- If a picture is worth 1,000 words, then how many words is a taste worth? In order to appreciate the range of flavors in olive oils, one must go beyond reading about oil and be willing to experience the act of tasting it. Flavors in olive oil are determined by a wide range of...
If a picture is worth 1,000 words, then how many words is a taste worth? In order to appreciate the range of flavors in olive oils, one must go beyond reading about oil and be willing to experience the act of tasting it.
Flavors in olive oil are determined by a wide range of factors including the type of olive (varietal), ripeness at harvest, growing conditions (climate, soil type), crop maintenance (irrigation, pest control), handling of fruit from tree to mill, and the milling process itself. For example, oil made from predominantly unripe (green) olives contain flavors described as grassy, artichoke, or tomato leaf, whereas riper olives tend to yield softer flavors often described as buttery, floral, or tropical.
The above descriptions are associated with good olive oil quality, but trained tasters also learn to identify negative characteristics. Flavor defects in olive oil are associated with problems with the olive fruit (olive fly, frozen conditions), improper handling of olives during harvest (dirt, wet fruit, prolonged storage prior to milling), certain milling conditions (unsanitary equipment, excessive heat), and improper or prolonged storage after milling (oxidation). An oil that is determined to have flavor defects is not of genuine extra virgin quality; according to the International Olive Council extra virgin oils must meet both chemical and organoleptic (flavor) standards that include the absence of flavor defects.
The first step in learning how to taste olive oil is to understand how our senses work. Perception of flavor relies on both our senses of taste and smell. The ability to taste is quite limited; receptors on our tongue can only discern sweet, salt, sour, bitter, and umami (the flavor of protein). All other information that we think of as flavor is actually perceived by smelling food through the back of our nostrils (retro-nasally) while it is in our mouths. To illustrate this fact, think about how little flavor we perceive when we have a cold – this is because one cannot smell food retro-nasally when one’s nose is stuffed up.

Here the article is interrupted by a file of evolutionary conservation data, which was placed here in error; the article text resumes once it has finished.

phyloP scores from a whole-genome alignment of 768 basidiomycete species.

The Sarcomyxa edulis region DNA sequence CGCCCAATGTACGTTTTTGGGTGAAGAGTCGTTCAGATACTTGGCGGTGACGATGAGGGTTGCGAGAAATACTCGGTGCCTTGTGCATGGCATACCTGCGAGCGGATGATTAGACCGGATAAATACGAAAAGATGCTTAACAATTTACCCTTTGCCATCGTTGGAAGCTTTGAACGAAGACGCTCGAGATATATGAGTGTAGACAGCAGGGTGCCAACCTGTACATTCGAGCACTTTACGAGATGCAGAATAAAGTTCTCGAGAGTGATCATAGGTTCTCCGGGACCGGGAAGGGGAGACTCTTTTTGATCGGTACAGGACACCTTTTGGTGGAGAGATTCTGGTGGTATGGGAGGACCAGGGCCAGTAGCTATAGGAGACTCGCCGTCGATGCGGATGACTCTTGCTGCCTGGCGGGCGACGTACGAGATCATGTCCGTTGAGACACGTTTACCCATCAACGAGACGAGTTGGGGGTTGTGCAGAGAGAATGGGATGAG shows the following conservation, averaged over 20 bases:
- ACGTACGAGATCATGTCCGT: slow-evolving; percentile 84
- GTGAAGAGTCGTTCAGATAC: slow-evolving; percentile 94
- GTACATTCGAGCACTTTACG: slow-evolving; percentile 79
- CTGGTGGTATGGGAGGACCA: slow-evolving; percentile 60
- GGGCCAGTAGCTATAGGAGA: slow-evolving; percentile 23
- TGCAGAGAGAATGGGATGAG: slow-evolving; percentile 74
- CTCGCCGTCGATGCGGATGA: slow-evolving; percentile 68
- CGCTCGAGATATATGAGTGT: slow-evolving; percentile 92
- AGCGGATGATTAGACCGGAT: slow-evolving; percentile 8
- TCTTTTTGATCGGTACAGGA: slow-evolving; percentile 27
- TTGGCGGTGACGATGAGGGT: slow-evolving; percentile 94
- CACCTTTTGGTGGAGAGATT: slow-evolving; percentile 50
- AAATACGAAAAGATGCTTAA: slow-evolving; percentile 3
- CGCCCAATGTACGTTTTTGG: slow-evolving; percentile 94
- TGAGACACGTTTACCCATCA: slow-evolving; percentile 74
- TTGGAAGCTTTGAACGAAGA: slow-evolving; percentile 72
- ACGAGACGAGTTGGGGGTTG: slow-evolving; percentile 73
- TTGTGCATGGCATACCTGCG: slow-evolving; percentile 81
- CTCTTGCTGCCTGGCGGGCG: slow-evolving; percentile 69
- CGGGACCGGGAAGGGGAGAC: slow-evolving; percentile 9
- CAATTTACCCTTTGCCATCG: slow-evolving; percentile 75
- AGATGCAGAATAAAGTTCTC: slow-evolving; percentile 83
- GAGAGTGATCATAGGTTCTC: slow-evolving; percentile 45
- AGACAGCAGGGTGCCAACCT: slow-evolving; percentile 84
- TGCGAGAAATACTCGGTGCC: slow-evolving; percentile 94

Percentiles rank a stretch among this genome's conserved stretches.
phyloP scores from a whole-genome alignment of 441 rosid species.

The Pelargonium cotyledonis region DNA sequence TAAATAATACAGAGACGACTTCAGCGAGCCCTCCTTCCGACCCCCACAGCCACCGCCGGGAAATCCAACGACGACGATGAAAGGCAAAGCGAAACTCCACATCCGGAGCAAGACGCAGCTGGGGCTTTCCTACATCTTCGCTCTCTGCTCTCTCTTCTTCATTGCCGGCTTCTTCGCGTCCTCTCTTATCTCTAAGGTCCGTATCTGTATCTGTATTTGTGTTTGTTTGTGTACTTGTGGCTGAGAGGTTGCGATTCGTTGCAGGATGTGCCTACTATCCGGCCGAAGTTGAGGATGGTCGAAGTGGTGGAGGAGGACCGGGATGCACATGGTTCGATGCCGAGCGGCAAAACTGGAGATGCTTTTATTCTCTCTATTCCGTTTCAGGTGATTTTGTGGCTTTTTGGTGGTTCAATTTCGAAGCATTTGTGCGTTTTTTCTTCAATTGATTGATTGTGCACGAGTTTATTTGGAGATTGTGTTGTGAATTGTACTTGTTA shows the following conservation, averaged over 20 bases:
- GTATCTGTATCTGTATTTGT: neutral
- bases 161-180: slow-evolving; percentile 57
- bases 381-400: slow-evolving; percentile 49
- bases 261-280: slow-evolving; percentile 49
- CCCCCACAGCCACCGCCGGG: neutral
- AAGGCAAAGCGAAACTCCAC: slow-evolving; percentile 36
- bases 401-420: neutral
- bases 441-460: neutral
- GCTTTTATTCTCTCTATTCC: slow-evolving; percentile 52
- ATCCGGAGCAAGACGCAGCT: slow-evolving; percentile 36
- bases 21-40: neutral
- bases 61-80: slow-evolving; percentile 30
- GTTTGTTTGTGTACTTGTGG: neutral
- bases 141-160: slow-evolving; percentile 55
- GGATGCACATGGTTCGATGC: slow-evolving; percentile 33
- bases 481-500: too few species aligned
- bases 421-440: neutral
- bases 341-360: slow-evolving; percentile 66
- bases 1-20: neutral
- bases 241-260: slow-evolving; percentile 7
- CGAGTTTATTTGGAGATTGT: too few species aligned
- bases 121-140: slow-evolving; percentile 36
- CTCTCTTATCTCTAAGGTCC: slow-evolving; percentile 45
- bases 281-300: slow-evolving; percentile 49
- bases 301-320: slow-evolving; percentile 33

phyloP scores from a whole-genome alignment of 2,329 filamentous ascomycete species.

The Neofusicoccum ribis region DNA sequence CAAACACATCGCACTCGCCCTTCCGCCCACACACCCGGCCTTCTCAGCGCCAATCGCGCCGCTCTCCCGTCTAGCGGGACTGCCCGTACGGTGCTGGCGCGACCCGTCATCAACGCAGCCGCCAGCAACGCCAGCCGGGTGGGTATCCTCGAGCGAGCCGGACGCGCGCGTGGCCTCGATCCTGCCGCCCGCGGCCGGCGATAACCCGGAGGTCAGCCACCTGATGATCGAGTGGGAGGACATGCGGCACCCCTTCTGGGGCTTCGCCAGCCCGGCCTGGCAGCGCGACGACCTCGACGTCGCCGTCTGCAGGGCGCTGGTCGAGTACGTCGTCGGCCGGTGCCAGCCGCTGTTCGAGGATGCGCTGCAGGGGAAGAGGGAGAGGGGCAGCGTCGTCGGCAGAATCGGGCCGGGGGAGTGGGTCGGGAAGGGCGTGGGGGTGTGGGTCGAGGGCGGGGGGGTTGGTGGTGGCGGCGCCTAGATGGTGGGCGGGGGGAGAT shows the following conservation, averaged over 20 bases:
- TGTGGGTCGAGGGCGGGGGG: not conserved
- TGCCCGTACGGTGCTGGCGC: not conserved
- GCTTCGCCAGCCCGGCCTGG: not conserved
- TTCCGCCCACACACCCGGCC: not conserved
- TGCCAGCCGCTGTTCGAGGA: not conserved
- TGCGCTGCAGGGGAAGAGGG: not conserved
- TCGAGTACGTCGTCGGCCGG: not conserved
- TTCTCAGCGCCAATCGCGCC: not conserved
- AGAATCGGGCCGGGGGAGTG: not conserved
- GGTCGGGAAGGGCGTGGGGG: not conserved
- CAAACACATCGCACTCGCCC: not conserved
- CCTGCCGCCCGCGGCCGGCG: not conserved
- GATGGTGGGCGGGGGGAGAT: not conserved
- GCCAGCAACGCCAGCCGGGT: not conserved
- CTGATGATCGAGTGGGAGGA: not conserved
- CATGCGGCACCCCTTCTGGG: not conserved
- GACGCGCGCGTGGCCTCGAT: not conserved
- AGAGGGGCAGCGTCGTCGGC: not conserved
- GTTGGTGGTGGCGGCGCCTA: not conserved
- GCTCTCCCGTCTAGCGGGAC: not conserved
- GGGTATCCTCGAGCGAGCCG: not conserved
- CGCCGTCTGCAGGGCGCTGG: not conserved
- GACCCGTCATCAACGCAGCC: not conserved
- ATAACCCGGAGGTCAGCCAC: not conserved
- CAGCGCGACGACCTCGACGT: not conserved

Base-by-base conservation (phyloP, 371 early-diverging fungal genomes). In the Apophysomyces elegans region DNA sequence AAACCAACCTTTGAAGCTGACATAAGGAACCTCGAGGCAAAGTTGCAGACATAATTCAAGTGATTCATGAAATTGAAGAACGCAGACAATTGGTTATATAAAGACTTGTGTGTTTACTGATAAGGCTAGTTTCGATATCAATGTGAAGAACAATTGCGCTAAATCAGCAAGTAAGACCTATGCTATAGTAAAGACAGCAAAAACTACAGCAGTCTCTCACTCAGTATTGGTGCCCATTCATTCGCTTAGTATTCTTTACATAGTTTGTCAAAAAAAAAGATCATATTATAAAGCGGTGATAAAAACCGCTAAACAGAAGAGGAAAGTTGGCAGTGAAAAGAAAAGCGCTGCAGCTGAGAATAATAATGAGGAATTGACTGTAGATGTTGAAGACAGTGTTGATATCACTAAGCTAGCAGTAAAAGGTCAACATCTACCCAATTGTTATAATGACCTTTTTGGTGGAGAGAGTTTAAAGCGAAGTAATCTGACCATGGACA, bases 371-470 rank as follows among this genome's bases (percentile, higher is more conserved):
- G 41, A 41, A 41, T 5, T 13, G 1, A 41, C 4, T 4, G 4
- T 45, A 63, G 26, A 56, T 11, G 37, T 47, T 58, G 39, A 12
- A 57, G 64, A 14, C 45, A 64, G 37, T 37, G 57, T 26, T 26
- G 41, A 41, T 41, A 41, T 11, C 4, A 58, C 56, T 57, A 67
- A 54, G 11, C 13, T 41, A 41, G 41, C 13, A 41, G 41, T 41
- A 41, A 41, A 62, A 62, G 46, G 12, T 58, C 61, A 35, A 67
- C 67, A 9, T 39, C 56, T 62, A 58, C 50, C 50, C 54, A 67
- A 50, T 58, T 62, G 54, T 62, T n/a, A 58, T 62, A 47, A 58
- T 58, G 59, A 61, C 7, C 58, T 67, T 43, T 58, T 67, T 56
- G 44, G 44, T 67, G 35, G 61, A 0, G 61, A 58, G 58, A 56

When tasting olive oil, much of the oil’s characteristics are perceived through the sense of smell. Though most people enjoy olive oil with other foods, the following steps allow us to focus on the olive oil’s flavor without distraction:
– Pour a small amount of oil (about 1 tablespoon) into a small tapered (wine) glass.
– Hold the glass in one hand and use your other hand to cover the glass while swirling the oil to release its aroma.
– Uncover the glass and inhale deeply from the top of the glass. Think about whether the aroma is mild or strong. You may want to write down descriptions of the aromas that you detect at this point.
– Next you slurp the oil; this is done by sipping a small amount of oil into your mouth while “sipping” some air as well. (When done correctly, you will make that impolite noise that would cause you to be scolded when you were a child!) Slurping emulsifies the oil with air that helps to spread it throughout your mouth – giving you the chance to savor every nuance of flavor with just a small sip of oil.
– Finish by swallowing the oil and noticing if it leaves a stinging sensation in your throat.